Better Sleep for a Better Life
While getting seven to eight hours of sound sleep each night is easier said than done, there are adjustments you can make to improve your odds of a good night’s sleep. And what you do in the hours before you go to bed could matter most.
More than 90 percent of Americans use electronic communications in the hour before they go to bed. Allowing such stressors into your pre-sleep time is only going to keep you awake. A 2014 study suggests that late-night smartphone use is bad for your work the following day. This research found that using a smartphone late at night not only leads to poor sleep but also creates fatigue and lower engagement in the workplace.
The light from electronic devices alone can suppress your melatonin levels by as much as 20 percent, which makes it hard to fall asleep, decreases your sleep quality, and can even increase your risk for high blood pressure and diabetes.
To avoid that, impose a moratorium on all electronic devices in the hour before your normal bedtime. When it comes to the rest of the day, consider your use of indoor lighting. Open the blinds and keep lighting bright during the day.
Use “cool white” light bulbs near 6500K in color temperature, which are designed to mimic natural daylight, in areas where you work. These bulbs emit additional light from the blue part of the spectrum versus the yellowish light from traditional incandescent bulbs. This blue-toned electrical light and natural sunlight slow melatonin production and help you be more alert.
Creating the right environment in your bedroom can also give you a head start on a good night’s sleep. Use “warm” or more yellow-colored lighting closer to 3000K in color temperature in your bedroom or other areas where you spend your time in the evening. Then turn all artificial lighting down during evening hours. Avoiding bright and blue-toned light in the evening allows your body to produce extra melatonin and helps you sleep. Relying on natural light or simply dimming your lights late in the day (dimmers are relatively inexpensive and save electricity) will improve your sleep quality.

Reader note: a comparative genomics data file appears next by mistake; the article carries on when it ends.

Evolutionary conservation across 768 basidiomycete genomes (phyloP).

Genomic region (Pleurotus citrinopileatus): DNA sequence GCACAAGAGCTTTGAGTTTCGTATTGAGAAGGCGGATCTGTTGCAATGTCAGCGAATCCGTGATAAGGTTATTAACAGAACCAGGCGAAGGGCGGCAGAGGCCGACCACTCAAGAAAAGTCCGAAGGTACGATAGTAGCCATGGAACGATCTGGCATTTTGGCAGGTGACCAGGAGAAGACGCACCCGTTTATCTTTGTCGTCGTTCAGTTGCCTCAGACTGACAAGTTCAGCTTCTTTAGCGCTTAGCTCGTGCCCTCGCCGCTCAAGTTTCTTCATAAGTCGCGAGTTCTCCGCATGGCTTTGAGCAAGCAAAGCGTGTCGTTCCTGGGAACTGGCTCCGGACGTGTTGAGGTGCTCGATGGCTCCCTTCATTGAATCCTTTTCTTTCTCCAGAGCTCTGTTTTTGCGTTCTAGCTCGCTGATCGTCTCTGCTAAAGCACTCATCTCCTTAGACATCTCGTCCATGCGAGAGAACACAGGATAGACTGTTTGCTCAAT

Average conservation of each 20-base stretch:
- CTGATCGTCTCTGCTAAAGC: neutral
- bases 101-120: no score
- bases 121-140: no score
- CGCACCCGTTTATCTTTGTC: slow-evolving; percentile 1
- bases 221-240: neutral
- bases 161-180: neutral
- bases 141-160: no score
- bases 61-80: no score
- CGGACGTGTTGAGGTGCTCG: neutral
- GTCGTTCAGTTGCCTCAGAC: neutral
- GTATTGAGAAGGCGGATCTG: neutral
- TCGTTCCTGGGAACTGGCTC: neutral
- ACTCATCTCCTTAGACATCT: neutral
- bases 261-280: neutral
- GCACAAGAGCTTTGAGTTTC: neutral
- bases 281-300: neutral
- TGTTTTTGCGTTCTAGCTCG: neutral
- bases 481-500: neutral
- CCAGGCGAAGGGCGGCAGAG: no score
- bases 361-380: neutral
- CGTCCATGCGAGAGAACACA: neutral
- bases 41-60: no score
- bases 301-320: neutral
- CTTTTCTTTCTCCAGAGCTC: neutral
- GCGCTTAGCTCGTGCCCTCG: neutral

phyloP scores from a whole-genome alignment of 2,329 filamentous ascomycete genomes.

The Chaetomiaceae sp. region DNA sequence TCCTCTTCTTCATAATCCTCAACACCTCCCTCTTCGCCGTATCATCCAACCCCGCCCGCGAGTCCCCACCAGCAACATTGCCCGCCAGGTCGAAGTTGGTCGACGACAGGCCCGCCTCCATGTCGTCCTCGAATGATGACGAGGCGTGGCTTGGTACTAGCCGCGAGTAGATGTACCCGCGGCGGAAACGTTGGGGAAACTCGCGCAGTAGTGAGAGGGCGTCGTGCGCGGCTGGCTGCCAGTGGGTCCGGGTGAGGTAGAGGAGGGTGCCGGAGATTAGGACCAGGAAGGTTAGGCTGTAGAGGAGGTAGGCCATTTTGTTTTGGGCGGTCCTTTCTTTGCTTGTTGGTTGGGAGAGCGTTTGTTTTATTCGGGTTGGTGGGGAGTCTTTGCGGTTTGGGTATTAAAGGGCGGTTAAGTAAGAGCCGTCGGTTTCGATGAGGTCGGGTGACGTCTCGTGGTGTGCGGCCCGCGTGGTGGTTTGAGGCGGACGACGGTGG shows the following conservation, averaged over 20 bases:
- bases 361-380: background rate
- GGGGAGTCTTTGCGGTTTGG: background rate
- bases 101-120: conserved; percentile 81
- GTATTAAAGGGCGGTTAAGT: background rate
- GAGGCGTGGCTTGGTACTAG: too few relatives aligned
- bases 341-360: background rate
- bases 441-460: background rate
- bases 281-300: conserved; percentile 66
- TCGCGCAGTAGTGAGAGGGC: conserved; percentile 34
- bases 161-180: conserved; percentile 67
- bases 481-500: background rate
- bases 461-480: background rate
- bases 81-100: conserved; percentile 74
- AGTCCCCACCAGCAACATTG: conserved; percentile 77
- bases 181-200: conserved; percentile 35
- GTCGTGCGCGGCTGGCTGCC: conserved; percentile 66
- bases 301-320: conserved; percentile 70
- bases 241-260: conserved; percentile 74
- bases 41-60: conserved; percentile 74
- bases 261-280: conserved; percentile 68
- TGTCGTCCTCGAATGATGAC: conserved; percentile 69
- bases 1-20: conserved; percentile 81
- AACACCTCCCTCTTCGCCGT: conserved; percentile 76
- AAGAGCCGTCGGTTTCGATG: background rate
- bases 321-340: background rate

Research has shown that it is easier to sleep in a room that is a few degrees cooler than the temperature you are accustomed to throughout the day. The reduced temperature prevents your natural body clock from waking you up in the middle of the night. Another good idea is to eliminate nighttime television in your bedroom — or to not put a television in your bedroom at all. If you are used to falling asleep watching TV, try to break that habit.
If your sleep is often disrupted by random sounds, use a white-noise app or device to keep noises from waking you throughout the night. Creating a routine in which you eliminate as much variance as possible is critical for a good night of sleep.
Prioritize seven to eight hours of high-quality sleep ahead of all else. You will be more likely to have a good workout, get more done at your job, and treat your loved ones better when you put sleep first. Keep in mind that every hour of sleep does not cost you in terms of efficiency. Instead, it will give you a positive charge for the upcoming day.
Adapted from Eat Move Sleep and Are You Fully Charged by Tom Rath
Woman stretching photo available from Shutterstock
Rath, T. (2018). Better Sleep for a Better Life. Psych Central. Retrieved on February 26, 2020, from https://psychcentral.com/blog/better-sleep-for-a-better-life/